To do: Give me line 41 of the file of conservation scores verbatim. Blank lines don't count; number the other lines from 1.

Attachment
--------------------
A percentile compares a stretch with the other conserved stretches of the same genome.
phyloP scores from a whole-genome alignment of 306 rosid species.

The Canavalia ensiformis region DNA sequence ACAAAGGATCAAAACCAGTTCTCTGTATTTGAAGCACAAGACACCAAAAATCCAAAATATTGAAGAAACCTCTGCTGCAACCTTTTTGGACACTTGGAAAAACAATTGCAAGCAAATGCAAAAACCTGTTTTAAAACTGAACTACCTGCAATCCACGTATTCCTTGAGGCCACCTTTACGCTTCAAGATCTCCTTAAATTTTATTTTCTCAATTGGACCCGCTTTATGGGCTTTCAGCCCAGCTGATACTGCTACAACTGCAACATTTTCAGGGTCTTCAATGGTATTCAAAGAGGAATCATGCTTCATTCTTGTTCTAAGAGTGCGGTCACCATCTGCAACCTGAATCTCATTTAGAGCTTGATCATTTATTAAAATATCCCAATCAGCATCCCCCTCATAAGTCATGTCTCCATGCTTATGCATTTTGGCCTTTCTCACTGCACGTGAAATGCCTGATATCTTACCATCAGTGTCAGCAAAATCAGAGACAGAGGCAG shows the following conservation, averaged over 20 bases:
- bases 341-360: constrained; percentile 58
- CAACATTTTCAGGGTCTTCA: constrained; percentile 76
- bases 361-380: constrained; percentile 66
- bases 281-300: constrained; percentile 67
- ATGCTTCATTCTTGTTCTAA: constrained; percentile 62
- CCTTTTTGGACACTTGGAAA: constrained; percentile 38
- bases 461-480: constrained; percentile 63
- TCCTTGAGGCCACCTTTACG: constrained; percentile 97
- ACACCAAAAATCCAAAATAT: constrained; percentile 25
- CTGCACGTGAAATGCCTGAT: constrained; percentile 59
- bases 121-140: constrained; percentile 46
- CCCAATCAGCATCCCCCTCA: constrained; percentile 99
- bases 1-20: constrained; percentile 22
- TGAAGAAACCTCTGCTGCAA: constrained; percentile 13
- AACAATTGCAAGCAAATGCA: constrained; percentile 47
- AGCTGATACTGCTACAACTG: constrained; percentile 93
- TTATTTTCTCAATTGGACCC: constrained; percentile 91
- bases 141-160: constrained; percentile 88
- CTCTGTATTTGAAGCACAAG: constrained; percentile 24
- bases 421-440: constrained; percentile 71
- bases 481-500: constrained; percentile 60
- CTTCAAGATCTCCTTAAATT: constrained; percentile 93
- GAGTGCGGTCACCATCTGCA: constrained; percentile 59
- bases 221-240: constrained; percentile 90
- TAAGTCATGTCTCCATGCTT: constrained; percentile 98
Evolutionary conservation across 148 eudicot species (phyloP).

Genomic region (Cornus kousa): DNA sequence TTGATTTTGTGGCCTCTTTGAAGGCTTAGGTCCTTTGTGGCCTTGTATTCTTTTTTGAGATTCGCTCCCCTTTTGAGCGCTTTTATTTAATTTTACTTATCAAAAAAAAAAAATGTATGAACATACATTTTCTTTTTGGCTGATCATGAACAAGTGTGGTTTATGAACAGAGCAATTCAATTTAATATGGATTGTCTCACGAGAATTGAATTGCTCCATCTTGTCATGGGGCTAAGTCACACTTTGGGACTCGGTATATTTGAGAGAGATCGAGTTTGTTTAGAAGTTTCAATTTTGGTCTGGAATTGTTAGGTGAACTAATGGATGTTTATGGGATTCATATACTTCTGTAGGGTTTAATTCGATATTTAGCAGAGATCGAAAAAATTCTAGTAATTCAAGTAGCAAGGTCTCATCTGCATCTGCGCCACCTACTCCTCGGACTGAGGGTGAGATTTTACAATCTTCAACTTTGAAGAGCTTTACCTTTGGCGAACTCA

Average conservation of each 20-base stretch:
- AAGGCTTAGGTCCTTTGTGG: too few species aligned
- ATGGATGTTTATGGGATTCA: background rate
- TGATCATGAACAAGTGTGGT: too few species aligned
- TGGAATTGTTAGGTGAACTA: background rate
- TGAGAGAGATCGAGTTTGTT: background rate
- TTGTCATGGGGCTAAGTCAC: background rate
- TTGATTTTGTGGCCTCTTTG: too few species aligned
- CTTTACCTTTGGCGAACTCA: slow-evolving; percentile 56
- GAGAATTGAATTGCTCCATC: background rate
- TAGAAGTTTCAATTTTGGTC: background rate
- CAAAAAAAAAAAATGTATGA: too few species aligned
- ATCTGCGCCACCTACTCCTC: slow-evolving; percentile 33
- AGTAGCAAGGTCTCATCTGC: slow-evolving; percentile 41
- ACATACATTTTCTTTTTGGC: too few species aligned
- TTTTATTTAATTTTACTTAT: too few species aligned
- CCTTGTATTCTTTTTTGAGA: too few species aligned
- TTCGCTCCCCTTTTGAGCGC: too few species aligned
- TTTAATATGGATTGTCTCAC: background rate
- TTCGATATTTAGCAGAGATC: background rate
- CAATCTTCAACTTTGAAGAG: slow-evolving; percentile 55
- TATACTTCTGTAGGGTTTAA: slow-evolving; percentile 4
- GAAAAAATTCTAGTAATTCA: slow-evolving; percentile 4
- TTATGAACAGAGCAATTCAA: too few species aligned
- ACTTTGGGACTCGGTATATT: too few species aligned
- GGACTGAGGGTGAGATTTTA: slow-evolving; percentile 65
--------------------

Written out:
- TAGAAGTTTCAATTTTGGTC: background rate